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SafeMedicationUse Newsletter



Alert: Beware of Potential Confusion between Pradax and Plavix!


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2011-05-27

ISMP Canada has received reports about confusion between the Canadian brand names of 2 drugs: Pradax (generic name dabigatran etexilate) and Plavix (generic name clopidogrel). The brand names Pradax and Plavix may look very similar when written by hand. The names can also sound similar when spoken aloud.

Both Pradax and Plavix are used to prevent unwanted blood clots, but they work in different ways and are used in different circumstances. Plavix keeps platelets (blood cells that are involved in the formation of clots) from sticking together. Pradax is an anticoagulant: it blocks one of the substances that cause blood to clot. Plavix is sometimes prescribed for patients who can't take anticoagulants, so a mix-up between these drugs could be serious.

Pradax image
Figure 2.
From top to bottom:
dabigatran etexilate (Pradax) 75 mg, 110 mg, and 150 mg capsules. The capsules are light blue and cream in colour.

Photo: 2011, Boehringer Ingelheim (Canada) Ltd
Plavix image
Figure 1.
From top to bottom:
clopidogrel (Plavix) 75 mg and 300 mg tablets. Tablets are pink.

Photo: 2011 Compendium of Pharmaceuticals and Specialties (CPS), electronic version.

In one incident, a patient needed a procedure to treat a brain aneurysm. The patient was supposed to take Plavix with Aspirin for several days before the procedure. There was a mix-up at the community pharmacy where the patient had the prescription filled, and the patient was given Pradax instead of Plavix. The patient took the Pradax capsules, along with the Aspirin, for several days before going to the hospital for the procedure. Fortunately, the patient remembered how important it is to bring all your medicines with you any time you go to a hospital for treatment. A pharmacist reviewed the medicines when the patient was admitted to the hospital, noticed the problem, and called the community pharmacy. The community pharmacist confirmed that the order for Plavix had been misinterpreted and that Pradax had been dispensed in error. The neurosurgeon was notified, and the procedure was postponed.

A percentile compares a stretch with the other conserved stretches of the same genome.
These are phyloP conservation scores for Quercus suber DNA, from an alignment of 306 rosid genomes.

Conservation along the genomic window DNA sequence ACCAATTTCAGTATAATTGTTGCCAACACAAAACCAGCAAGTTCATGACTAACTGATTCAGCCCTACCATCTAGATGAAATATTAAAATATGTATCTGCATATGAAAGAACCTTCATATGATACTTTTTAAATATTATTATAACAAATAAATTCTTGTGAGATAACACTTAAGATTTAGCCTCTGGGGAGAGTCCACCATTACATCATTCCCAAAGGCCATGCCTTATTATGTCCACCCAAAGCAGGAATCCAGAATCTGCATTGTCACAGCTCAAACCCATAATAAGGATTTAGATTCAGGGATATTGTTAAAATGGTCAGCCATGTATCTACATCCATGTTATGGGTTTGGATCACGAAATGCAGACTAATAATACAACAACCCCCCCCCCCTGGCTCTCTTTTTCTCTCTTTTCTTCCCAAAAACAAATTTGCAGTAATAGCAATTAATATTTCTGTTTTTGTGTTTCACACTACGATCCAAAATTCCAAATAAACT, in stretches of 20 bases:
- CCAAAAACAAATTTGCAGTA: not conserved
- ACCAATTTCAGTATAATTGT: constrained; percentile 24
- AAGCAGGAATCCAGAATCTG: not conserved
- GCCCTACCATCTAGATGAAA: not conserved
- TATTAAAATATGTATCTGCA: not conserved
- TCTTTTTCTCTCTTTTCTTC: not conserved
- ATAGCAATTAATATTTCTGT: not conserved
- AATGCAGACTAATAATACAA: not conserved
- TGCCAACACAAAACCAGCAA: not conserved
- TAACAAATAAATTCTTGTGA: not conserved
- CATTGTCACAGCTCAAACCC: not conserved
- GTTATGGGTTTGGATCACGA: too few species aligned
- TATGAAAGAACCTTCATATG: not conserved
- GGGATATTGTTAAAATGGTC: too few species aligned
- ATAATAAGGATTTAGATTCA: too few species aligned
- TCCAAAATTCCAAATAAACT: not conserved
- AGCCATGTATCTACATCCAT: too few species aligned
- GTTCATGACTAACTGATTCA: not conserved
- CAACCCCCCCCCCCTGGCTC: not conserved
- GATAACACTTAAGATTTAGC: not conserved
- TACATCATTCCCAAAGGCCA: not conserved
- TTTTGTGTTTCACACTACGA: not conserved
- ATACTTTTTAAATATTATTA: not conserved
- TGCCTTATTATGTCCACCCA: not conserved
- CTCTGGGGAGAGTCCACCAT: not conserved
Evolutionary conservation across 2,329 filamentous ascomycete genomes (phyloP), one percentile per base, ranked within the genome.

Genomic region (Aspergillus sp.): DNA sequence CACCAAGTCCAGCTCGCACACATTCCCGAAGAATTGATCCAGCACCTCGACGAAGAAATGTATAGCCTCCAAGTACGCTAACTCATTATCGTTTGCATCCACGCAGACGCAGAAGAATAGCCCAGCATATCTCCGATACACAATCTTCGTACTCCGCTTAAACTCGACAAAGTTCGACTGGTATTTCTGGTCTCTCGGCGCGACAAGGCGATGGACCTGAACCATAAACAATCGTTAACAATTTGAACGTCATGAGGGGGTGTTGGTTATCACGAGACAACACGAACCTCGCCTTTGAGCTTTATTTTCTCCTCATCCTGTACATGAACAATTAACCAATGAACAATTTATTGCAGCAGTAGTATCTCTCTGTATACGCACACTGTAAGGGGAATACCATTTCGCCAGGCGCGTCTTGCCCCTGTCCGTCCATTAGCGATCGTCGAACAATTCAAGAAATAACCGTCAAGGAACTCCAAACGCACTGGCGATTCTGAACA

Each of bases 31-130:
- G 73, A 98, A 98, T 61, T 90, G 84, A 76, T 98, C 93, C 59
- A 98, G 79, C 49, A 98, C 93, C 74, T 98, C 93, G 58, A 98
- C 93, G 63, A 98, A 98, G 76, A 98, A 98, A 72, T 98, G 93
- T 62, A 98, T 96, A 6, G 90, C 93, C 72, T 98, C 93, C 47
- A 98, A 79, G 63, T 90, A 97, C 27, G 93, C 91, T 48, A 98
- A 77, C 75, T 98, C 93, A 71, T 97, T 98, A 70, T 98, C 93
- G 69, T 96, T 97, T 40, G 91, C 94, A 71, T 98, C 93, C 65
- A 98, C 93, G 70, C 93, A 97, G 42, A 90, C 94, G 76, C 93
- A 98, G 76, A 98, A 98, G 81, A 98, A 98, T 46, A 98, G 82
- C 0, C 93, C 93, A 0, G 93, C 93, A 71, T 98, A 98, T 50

Here are some tips to help consumers prevent this type of mistake:

  • Whenever you get a prescription, review the details with the doctor before you leave the office. In particular, find out (and write down) both the brand name and the generic name for every medicine. If you cannot read the handwriting on the prescription form, ask your doctor to print the information.
  • Be sure you understand why the doctor has prescribed the medicine for you, and make sure you understand the instructions for taking the medicine.
  • Doses of medicine come in different forms (for example, tablets or capsules) and different colours. Knowing what your medicine should look like may help you prevent a mistake with your medicine. Pictures of Pradax and Plavix are shown in Figure 1 and Figure 2.
  • After you have the prescription filled, check the medicine before you leave the pharmacy. Ask the pharmacist to go over the name of the drug and the detailed instructions with you. If any of the information that your pharmacist provides does not match what you were expecting to see or hear, tell the pharmacist immediately.
  • Read all written information provided with your prescription before you begin to take a new medicine. If you have any questions, ask your pharmacist or your physician.
  • Make a list of all your medicines. Keep the list with you at all times, and show it to any healthcare professional who is caring for you.
  • If you are being admitted to hospital, or you are having any kind of medical procedure, bring all your medicines with you and review them with the healthcare professional.

For more information, read about how to take charge of your medicine.

ISMP Canada has notified the manufacturers of Pradax and Plavix, and healthcare professionals, about the potential for confusion between these products.

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